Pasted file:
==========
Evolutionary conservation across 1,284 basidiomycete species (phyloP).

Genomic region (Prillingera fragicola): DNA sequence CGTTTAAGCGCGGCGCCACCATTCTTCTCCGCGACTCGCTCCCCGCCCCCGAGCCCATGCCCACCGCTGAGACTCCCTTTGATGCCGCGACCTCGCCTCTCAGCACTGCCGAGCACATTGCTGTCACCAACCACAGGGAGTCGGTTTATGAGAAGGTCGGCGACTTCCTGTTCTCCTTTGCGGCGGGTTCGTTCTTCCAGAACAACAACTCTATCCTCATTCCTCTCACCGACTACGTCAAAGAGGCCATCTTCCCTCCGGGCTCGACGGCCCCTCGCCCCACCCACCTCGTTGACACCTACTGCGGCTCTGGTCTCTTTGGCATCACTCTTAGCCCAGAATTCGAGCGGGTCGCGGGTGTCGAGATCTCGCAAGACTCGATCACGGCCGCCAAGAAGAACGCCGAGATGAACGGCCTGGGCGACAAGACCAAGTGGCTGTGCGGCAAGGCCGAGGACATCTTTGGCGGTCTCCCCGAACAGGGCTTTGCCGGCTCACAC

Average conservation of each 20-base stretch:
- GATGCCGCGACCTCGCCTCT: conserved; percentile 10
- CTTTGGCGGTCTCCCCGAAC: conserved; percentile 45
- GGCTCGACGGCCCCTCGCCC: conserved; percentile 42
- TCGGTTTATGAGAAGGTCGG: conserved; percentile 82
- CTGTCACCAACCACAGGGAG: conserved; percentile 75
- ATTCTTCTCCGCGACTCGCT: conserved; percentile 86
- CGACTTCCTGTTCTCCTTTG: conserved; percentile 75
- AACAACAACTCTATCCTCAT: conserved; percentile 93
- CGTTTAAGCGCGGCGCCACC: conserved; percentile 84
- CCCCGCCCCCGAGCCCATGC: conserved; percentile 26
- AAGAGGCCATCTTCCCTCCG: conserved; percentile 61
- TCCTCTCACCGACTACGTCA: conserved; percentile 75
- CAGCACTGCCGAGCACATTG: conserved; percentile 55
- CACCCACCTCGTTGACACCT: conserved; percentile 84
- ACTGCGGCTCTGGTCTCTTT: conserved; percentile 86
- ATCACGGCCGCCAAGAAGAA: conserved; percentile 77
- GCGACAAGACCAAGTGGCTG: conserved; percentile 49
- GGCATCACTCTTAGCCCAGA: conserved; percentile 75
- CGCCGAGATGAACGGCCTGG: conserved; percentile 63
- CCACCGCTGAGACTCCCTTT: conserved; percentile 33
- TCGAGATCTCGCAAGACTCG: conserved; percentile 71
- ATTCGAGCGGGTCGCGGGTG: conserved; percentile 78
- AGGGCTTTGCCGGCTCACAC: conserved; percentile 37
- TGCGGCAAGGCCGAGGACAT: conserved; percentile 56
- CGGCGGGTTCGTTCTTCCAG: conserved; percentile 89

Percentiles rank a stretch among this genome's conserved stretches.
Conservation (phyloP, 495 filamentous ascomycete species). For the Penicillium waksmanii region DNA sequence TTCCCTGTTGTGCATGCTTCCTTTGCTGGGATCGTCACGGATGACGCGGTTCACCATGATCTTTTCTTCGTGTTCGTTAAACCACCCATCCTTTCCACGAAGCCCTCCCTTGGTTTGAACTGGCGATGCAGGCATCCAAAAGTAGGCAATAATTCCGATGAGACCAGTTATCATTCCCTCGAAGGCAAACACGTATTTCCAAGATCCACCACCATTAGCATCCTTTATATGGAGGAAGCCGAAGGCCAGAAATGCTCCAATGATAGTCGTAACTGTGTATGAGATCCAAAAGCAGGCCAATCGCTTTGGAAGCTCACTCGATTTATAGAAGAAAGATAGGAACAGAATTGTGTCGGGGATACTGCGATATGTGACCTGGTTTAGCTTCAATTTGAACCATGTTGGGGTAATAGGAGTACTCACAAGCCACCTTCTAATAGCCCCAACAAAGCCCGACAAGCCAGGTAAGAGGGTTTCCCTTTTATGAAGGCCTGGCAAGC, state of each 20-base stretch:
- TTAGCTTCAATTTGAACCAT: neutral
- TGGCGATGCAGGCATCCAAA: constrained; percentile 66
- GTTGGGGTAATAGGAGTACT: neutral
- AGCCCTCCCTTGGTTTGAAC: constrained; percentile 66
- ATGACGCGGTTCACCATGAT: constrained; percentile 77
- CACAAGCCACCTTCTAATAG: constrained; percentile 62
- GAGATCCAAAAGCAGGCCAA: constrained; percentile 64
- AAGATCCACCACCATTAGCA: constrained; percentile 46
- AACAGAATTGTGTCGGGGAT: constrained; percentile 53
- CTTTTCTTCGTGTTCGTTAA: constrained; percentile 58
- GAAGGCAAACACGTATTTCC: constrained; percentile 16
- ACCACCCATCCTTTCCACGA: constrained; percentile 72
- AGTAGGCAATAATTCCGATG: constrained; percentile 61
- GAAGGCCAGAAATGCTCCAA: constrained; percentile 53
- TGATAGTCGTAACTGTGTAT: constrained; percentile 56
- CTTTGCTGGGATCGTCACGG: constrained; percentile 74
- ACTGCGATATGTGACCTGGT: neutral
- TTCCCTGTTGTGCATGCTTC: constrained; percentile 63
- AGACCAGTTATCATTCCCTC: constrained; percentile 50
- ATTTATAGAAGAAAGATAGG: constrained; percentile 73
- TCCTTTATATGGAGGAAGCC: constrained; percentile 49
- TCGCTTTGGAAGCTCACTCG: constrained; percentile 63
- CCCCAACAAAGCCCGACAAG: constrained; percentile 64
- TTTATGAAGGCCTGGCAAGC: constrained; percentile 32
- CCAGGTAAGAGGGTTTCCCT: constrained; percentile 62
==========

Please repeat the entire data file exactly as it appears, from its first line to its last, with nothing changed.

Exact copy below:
Evolutionary conservation across 1,284 basidiomycete species (phyloP).

Genomic region (Prillingera fragicola): DNA sequence CGTTTAAGCGCGGCGCCACCATTCTTCTCCGCGACTCGCTCCCCGCCCCCGAGCCCATGCCCACCGCTGAGACTCCCTTTGATGCCGCGACCTCGCCTCTCAGCACTGCCGAGCACATTGCTGTCACCAACCACAGGGAGTCGGTTTATGAGAAGGTCGGCGACTTCCTGTTCTCCTTTGCGGCGGGTTCGTTCTTCCAGAACAACAACTCTATCCTCATTCCTCTCACCGACTACGTCAAAGAGGCCATCTTCCCTCCGGGCTCGACGGCCCCTCGCCCCACCCACCTCGTTGACACCTACTGCGGCTCTGGTCTCTTTGGCATCACTCTTAGCCCAGAATTCGAGCGGGTCGCGGGTGTCGAGATCTCGCAAGACTCGATCACGGCCGCCAAGAAGAACGCCGAGATGAACGGCCTGGGCGACAAGACCAAGTGGCTGTGCGGCAAGGCCGAGGACATCTTTGGCGGTCTCCCCGAACAGGGCTTTGCCGGCTCACAC

Average conservation of each 20-base stretch:
- GATGCCGCGACCTCGCCTCT: conserved; percentile 10
- CTTTGGCGGTCTCCCCGAAC: conserved; percentile 45
- GGCTCGACGGCCCCTCGCCC: conserved; percentile 42
- TCGGTTTATGAGAAGGTCGG: conserved; percentile 82
- CTGTCACCAACCACAGGGAG: conserved; percentile 75
- ATTCTTCTCCGCGACTCGCT: conserved; percentile 86
- CGACTTCCTGTTCTCCTTTG: conserved; percentile 75
- AACAACAACTCTATCCTCAT: conserved; percentile 93
- CGTTTAAGCGCGGCGCCACC: conserved; percentile 84
- CCCCGCCCCCGAGCCCATGC: conserved; percentile 26
- AAGAGGCCATCTTCCCTCCG: conserved; percentile 61
- TCCTCTCACCGACTACGTCA: conserved; percentile 75
- CAGCACTGCCGAGCACATTG: conserved; percentile 55
- CACCCACCTCGTTGACACCT: conserved; percentile 84
- ACTGCGGCTCTGGTCTCTTT: conserved; percentile 86
- ATCACGGCCGCCAAGAAGAA: conserved; percentile 77
- GCGACAAGACCAAGTGGCTG: conserved; percentile 49
- GGCATCACTCTTAGCCCAGA: conserved; percentile 75
- CGCCGAGATGAACGGCCTGG: conserved; percentile 63
- CCACCGCTGAGACTCCCTTT: conserved; percentile 33
- TCGAGATCTCGCAAGACTCG: conserved; percentile 71
- ATTCGAGCGGGTCGCGGGTG: conserved; percentile 78
- AGGGCTTTGCCGGCTCACAC: conserved; percentile 37
- TGCGGCAAGGCCGAGGACAT: conserved; percentile 56
- CGGCGGGTTCGTTCTTCCAG: conserved; percentile 89

Percentiles rank a stretch among this genome's conserved stretches.
Conservation (phyloP, 495 filamentous ascomycete species). For the Penicillium waksmanii region DNA sequence TTCCCTGTTGTGCATGCTTCCTTTGCTGGGATCGTCACGGATGACGCGGTTCACCATGATCTTTTCTTCGTGTTCGTTAAACCACCCATCCTTTCCACGAAGCCCTCCCTTGGTTTGAACTGGCGATGCAGGCATCCAAAAGTAGGCAATAATTCCGATGAGACCAGTTATCATTCCCTCGAAGGCAAACACGTATTTCCAAGATCCACCACCATTAGCATCCTTTATATGGAGGAAGCCGAAGGCCAGAAATGCTCCAATGATAGTCGTAACTGTGTATGAGATCCAAAAGCAGGCCAATCGCTTTGGAAGCTCACTCGATTTATAGAAGAAAGATAGGAACAGAATTGTGTCGGGGATACTGCGATATGTGACCTGGTTTAGCTTCAATTTGAACCATGTTGGGGTAATAGGAGTACTCACAAGCCACCTTCTAATAGCCCCAACAAAGCCCGACAAGCCAGGTAAGAGGGTTTCCCTTTTATGAAGGCCTGGCAAGC, state of each 20-base stretch:
- TTAGCTTCAATTTGAACCAT: neutral
- TGGCGATGCAGGCATCCAAA: constrained; percentile 66
- GTTGGGGTAATAGGAGTACT: neutral
- AGCCCTCCCTTGGTTTGAAC: constrained; percentile 66
- ATGACGCGGTTCACCATGAT: constrained; percentile 77
- CACAAGCCACCTTCTAATAG: constrained; percentile 62
- GAGATCCAAAAGCAGGCCAA: constrained; percentile 64
- AAGATCCACCACCATTAGCA: constrained; percentile 46
- AACAGAATTGTGTCGGGGAT: constrained; percentile 53
- CTTTTCTTCGTGTTCGTTAA: constrained; percentile 58
- GAAGGCAAACACGTATTTCC: constrained; percentile 16
- ACCACCCATCCTTTCCACGA: constrained; percentile 72
- AGTAGGCAATAATTCCGATG: constrained; percentile 61
- GAAGGCCAGAAATGCTCCAA: constrained; percentile 53
- TGATAGTCGTAACTGTGTAT: constrained; percentile 56
- CTTTGCTGGGATCGTCACGG: constrained; percentile 74
- ACTGCGATATGTGACCTGGT: neutral
- TTCCCTGTTGTGCATGCTTC: constrained; percentile 63
- AGACCAGTTATCATTCCCTC: constrained; percentile 50
- ATTTATAGAAGAAAGATAGG: constrained; percentile 73
- TCCTTTATATGGAGGAAGCC: constrained; percentile 49
- TCGCTTTGGAAGCTCACTCG: constrained; percentile 63
- CCCCAACAAAGCCCGACAAG: constrained; percentile 64
- TTTATGAAGGCCTGGCAAGC: constrained; percentile 32
- CCAGGTAAGAGGGTTTCCCT: constrained; percentile 62